Real estate crowdfunding has opened up once unobtainable real estate investment opportunities to the masses. Multi-family property and commercial real estate have traditionally been available only to institutions and extremely high net worth individuals. Now that there’s RealtyShares and Fundrise, the two leading real estate crowdfunding platforms that have raised the most amount of capital and have allocated the most amount of capital, investors can now invest in various real estate deals with just $1,000 – $5,000.
I think real estate crowdfunding is one of the most attractive opportunities over the next 10 years. Being able to invest in the heartland of America where cap rates are 10%+ versus under 4% on the coastal cities is attractive.
3) Boost your Certainty Income. Because we are in a political and interest rate transition period, we have uncertainty. When there is this much uncertainty, investments tend to go nowhere. Therefore, it’s only logical to boost your “Certainty Income” through additional effort.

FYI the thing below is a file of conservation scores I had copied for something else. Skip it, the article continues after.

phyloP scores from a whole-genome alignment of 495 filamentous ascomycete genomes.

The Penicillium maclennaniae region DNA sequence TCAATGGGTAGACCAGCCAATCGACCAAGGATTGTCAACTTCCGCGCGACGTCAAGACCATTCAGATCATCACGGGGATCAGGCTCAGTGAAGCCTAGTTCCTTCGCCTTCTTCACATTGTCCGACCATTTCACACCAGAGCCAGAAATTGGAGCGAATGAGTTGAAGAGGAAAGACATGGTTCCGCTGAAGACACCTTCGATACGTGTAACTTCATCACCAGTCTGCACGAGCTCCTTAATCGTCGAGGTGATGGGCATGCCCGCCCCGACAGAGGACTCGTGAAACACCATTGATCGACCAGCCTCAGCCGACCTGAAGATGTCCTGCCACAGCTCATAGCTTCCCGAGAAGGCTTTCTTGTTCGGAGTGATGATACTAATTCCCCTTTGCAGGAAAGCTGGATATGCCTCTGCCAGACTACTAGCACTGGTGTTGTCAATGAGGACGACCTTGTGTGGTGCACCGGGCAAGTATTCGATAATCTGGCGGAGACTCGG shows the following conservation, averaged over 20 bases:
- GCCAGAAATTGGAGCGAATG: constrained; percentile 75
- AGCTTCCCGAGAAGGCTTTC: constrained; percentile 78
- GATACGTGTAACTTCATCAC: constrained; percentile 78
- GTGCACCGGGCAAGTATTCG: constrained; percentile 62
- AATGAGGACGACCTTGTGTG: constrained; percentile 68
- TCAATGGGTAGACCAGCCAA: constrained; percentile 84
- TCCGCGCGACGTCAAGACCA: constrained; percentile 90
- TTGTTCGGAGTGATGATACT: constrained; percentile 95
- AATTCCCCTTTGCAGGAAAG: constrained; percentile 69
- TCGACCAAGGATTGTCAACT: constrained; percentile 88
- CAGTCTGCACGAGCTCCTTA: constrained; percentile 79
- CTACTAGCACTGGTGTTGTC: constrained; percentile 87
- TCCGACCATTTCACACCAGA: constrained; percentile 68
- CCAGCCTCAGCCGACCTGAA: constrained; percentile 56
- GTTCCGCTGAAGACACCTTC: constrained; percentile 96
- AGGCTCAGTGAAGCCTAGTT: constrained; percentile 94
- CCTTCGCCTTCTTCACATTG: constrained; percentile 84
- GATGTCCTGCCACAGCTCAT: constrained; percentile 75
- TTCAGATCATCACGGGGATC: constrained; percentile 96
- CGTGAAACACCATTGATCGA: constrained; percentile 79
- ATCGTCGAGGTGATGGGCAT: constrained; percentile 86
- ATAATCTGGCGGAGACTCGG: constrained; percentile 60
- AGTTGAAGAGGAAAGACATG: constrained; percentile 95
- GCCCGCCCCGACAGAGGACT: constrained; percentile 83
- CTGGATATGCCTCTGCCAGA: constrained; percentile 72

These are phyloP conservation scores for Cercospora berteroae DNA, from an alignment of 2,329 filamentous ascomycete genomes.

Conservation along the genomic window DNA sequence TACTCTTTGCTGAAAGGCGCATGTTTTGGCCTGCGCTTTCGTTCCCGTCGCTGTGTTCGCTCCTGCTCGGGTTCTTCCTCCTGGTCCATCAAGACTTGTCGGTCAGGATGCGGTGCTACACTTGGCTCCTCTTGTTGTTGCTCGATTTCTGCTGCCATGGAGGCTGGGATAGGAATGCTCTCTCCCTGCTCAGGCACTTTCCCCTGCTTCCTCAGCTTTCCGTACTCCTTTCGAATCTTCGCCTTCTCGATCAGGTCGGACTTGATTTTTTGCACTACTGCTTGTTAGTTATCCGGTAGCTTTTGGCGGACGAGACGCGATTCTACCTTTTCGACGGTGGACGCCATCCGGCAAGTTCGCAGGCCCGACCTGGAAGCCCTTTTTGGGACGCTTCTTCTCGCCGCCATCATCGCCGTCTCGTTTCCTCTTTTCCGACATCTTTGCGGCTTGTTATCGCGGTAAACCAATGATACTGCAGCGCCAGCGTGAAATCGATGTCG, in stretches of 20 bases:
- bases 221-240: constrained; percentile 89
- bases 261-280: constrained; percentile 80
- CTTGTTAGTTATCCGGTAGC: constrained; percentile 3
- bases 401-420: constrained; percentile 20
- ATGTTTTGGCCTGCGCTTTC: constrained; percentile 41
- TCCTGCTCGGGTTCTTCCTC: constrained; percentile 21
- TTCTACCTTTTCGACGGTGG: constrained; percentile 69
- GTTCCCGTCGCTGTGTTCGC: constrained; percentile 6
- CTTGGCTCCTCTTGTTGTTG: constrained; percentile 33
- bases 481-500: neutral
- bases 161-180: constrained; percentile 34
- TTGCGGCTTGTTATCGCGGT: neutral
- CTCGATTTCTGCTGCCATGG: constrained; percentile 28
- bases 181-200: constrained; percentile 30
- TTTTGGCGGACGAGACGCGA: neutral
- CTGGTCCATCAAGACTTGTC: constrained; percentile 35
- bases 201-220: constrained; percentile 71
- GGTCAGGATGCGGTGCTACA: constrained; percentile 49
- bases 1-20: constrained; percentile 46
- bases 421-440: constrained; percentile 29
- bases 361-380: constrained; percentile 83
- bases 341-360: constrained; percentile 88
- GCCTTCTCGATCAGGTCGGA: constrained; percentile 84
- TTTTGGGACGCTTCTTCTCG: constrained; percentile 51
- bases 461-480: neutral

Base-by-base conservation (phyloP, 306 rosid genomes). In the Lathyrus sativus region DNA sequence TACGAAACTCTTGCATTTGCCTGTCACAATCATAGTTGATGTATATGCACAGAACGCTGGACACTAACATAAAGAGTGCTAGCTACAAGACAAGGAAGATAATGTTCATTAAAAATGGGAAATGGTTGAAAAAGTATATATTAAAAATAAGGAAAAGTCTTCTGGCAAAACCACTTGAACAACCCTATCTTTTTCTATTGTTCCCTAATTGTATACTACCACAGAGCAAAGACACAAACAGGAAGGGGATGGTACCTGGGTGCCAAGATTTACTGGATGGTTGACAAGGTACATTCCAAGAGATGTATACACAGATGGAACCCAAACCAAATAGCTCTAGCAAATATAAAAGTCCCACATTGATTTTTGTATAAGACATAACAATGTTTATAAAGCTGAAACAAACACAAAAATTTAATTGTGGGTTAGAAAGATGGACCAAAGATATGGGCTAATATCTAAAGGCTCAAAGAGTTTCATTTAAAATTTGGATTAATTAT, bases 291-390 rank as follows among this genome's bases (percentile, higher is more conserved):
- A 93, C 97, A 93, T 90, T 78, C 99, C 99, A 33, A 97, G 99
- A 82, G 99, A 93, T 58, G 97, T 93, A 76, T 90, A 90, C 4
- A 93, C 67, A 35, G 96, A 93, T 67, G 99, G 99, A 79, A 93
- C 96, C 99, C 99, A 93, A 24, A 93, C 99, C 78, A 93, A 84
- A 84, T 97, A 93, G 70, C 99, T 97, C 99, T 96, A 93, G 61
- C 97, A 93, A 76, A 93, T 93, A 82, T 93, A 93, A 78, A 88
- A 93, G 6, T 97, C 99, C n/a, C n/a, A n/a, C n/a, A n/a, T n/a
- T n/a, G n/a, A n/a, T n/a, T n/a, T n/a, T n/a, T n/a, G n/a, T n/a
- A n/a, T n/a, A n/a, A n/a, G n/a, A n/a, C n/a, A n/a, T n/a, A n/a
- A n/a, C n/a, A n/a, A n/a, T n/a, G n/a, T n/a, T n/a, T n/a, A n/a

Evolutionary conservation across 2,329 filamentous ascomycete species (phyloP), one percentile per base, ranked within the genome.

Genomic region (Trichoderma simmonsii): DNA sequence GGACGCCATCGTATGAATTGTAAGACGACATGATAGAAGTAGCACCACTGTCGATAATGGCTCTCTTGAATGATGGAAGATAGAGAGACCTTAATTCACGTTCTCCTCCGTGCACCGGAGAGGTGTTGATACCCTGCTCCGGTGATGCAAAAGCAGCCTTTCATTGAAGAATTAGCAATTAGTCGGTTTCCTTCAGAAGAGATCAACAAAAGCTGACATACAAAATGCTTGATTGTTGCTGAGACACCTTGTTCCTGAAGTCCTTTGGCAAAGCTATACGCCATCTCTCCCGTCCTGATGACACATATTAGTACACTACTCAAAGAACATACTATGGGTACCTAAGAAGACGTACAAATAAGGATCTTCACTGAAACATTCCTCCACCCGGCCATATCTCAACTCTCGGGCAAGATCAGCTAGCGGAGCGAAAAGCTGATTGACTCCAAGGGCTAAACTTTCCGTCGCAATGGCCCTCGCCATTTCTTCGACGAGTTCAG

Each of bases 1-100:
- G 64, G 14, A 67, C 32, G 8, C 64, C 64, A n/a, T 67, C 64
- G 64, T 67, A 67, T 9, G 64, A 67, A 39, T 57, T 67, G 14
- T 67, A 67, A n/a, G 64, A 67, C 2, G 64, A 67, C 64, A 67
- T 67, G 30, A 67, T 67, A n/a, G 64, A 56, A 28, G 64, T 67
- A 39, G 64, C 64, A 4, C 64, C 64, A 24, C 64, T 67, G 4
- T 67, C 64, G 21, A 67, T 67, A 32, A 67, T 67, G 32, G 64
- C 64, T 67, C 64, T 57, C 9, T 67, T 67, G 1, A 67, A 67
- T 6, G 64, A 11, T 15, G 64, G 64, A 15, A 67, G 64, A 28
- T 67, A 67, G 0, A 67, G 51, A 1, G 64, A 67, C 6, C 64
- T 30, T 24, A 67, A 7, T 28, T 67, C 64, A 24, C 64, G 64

Now is the time to take that second job or add on another consulting client. Now is the time to launch your website to grow your personal brand. Build your book of business today for the potential fade. And if things turn out just fine in 2017, then you’ll simply have an extra income rocket booster by your side.
I’m finishing up a 3-month consulting contract with an SF-based insurance company this month, in the interview process with a health tech startup, sat down with the CFO and CMO of a potential partnership/acquisition last week, and just got back from a 1.5 day paid gig in Seattle with a large financial institution. Oh yeah, and then there’s publishing on Financial Samurai 3X a week, baby! Always be hustling and looking ahead for new opportunities.
Bullish Or Bearish Doesn’t Matter
Rising LIBOR is a short-term negative, but likely a long-term positive. There cannot be sustained higher rates if there isn’t a sustained higher demand for money. If the demand for money fades, so will LIBOR. Not only is everything relative in finance, everything is also rational in the long run as well.
It’s always nice when your investments act as a tailwind for net worth growth. Just know that it’s even nicer if you can build enough income streams so you aren’t reliant on your investments at all. Besides, active income is more enjoyable than passive income. Sitting back and collecting the digital Benjamins is not really fun or rewarding. Going out there and doing work that’s meaningful while earning is.
Updated in 2Q2017